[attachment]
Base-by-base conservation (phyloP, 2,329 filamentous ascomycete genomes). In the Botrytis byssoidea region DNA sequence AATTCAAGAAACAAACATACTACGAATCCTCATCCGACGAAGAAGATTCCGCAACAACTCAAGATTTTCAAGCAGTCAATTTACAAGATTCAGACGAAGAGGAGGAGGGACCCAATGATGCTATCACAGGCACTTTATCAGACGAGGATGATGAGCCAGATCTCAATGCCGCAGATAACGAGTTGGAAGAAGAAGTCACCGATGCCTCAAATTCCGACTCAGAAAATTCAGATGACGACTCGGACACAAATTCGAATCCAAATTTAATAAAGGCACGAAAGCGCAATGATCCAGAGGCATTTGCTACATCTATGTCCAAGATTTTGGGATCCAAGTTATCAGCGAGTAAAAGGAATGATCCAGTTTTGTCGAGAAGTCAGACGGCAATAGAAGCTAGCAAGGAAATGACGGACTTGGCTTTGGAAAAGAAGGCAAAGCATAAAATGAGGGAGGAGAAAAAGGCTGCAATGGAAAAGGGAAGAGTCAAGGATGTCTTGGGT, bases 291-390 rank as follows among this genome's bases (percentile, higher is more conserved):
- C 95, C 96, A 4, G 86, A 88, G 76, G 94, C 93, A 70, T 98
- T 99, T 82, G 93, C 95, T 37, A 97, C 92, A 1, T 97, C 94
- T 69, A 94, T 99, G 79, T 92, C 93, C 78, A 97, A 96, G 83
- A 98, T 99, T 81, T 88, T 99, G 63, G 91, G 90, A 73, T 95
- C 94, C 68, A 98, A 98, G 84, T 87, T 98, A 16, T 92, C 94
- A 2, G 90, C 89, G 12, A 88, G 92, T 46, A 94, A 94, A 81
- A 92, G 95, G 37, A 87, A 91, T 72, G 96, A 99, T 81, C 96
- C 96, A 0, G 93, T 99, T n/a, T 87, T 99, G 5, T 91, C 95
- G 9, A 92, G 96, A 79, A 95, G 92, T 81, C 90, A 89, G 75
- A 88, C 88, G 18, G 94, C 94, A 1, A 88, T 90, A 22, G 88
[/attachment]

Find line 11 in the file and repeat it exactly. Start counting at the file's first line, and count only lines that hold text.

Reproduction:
- A 88, C 88, G 18, G 94, C 94, A 1, A 88, T 90, A 22, G 88